High Intensity Interval Training vs. Steady State Cardio
By Darelle Noel, Performance Trainer at Athletic Gaines
Whether you do cardio to improve your life or performance in sports one common goal of cardio training is to improve the function and capacity of your energy system. Many people decide the intensity of their workouts based on what they’re looking to accomplish during training. Some prefer steady state cardio (Aerobic) while others prefer high intensity interval training (Anaerobic), they both yield great cardiovascular results so neither is a wrong way to go. Slow steady state cardio or aerobic activity is when an exercise is performed at one steady pace for an extended period of time, maintaining a pretty leveled intensity level or heartrate. High Intensity Interval training or anaerobic training is a technique that alternates between short intense activity with a maximum recovery period, this technique changes the heartrate expeditiously improving your work to rest ratio (Energy System Capacity) A blend of both could even be a better option. Instead of slow, plodding workouts, try a combination of utilizing both energy system. This will have your muscle groups, nervous system, and hormones acting synergistically into efficient movement patterns that help your body work as efficiently as possible. All these benefits result from time-efficient workouts that are much shorter than your average lower-intensity cardio session, The program you choose should reflect a balance of getting good at what you’re not good at and even better at what you are good at.
You can measure intensity in a variety of ways including number of reps, distance covered in a specific amount of time, or the time it takes to complete a specific number or reps or distance. Traditionally intensity has been monitored by tracking heart rate, but this isn’t always reasonable for everyone. We know that heart rate will track differently to the different types of exercise (e.g., we wouldn’t expect your heart rate to get as high on a bike as we would while running at the same intensity level). If you’re just starting out, or it’s the first time you’ve worked out in a while, use heart rate to measure intensity, but pay attention to how it feels when doing different exercise or exercise that require more expended energy . That way you’ll able to incorporate a wider variety of movements into your work while still having a valid method to quantify intensity.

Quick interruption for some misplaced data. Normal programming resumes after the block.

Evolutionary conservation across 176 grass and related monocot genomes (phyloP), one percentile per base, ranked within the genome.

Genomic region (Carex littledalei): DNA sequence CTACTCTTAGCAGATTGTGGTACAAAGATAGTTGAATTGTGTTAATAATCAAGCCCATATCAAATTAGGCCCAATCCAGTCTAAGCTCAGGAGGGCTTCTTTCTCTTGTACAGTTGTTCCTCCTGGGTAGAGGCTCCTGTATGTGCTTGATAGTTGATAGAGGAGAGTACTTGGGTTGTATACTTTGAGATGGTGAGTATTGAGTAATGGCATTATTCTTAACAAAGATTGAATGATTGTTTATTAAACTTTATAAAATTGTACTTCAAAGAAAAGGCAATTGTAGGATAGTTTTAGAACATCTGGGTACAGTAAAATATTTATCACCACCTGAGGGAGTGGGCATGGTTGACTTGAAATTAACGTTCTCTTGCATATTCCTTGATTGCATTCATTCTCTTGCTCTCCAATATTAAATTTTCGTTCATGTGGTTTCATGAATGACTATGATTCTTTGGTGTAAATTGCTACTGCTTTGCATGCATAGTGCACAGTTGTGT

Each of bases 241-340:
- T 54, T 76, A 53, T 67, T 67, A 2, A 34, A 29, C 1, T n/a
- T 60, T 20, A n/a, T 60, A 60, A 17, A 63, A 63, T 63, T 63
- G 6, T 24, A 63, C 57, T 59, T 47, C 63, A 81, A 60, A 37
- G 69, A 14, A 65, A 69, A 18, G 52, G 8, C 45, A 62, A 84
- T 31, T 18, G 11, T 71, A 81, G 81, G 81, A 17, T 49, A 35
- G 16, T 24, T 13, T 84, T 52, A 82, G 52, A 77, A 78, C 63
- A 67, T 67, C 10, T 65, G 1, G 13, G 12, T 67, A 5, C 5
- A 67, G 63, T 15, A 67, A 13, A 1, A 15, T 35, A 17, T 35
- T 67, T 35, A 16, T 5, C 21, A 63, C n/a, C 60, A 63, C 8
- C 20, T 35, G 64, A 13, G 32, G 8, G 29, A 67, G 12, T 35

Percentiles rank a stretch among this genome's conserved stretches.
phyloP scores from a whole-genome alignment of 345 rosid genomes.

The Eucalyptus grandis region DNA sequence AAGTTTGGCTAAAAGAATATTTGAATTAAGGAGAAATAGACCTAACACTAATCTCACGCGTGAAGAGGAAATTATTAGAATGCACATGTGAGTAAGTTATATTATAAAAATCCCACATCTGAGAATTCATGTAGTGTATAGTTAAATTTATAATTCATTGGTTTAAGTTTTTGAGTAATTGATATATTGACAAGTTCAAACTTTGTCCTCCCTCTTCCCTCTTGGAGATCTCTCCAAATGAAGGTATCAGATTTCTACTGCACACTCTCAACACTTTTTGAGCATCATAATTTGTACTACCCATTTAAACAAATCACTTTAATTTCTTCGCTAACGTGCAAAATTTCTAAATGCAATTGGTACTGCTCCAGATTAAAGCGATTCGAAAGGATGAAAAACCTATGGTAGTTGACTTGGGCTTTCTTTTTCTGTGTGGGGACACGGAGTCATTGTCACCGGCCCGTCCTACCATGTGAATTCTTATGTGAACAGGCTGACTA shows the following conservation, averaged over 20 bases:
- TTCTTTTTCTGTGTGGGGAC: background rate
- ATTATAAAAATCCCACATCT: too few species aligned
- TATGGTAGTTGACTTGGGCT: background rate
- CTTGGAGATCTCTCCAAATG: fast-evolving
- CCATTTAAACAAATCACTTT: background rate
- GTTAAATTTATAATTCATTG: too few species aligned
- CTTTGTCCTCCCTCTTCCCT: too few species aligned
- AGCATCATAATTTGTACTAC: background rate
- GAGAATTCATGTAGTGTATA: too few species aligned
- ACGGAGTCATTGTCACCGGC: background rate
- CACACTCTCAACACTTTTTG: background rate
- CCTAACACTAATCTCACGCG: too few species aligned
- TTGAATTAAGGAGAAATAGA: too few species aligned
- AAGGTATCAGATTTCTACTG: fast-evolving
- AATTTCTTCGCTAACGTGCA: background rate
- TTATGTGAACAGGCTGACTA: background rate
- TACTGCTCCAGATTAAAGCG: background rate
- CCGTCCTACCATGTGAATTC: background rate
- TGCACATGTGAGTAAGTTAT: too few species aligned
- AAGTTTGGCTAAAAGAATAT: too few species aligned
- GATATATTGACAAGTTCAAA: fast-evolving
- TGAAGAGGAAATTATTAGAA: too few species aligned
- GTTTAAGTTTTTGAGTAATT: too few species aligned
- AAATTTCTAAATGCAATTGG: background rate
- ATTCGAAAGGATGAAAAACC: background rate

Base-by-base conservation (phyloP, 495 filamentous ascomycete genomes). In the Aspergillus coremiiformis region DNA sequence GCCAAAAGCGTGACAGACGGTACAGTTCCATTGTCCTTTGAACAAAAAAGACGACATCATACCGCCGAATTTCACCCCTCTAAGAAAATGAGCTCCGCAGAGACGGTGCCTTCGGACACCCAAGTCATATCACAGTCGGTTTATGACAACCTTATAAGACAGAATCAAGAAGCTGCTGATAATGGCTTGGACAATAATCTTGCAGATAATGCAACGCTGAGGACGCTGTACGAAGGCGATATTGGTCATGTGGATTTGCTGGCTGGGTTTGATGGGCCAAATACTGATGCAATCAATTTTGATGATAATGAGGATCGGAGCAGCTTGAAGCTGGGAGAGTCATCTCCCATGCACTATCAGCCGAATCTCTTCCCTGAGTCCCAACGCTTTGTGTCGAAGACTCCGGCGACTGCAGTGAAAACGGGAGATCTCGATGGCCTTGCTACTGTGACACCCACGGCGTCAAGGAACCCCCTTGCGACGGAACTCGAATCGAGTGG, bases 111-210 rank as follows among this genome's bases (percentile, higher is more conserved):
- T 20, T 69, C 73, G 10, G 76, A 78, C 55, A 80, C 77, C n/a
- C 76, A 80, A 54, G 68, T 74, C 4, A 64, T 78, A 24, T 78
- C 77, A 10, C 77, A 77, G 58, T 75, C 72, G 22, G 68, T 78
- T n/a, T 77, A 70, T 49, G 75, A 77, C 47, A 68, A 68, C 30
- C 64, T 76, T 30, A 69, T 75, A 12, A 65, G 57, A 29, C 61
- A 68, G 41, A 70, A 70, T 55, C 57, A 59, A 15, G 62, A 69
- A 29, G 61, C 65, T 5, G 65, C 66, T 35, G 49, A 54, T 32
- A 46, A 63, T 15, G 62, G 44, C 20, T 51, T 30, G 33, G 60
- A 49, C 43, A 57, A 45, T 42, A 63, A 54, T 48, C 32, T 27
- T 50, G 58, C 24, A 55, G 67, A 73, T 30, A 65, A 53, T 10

Begin with improving your overall aerobic threshold, some great exercises are:
◾Outdoors: Paced walking, walking up hills, biking, rowing
◾Indoors: Biking, treadmill climbing/walking, elliptical trainer,
Using the aerobic zone will improve your cardiovascular system and prepare your muscles for the greater speeds.
Next try to move into a little more intensity levels, At this level you’ll ride, run, or climb as hard as possible for between 10-30 seconds with maximum levels of recovery.. In order to get the most out you’ll need to pack as much power and energy into these segments as possible.
Some of the best activities for this are:
◾Sprinting (flat or uphill)
◾Shuttle runs (5 yards and back, 10 yards and back, 15 yards and back)
◾Rowing for speed.
A balanced training program should use different combinations of these exercise and different intensity levels to create varied and personalized workout that will develop both energy thresholds. You can spend more time in aerobic level initially and progress to performing intervals in which you spend more time in higher-intensity zones to improve your overall endurance, strength, and power.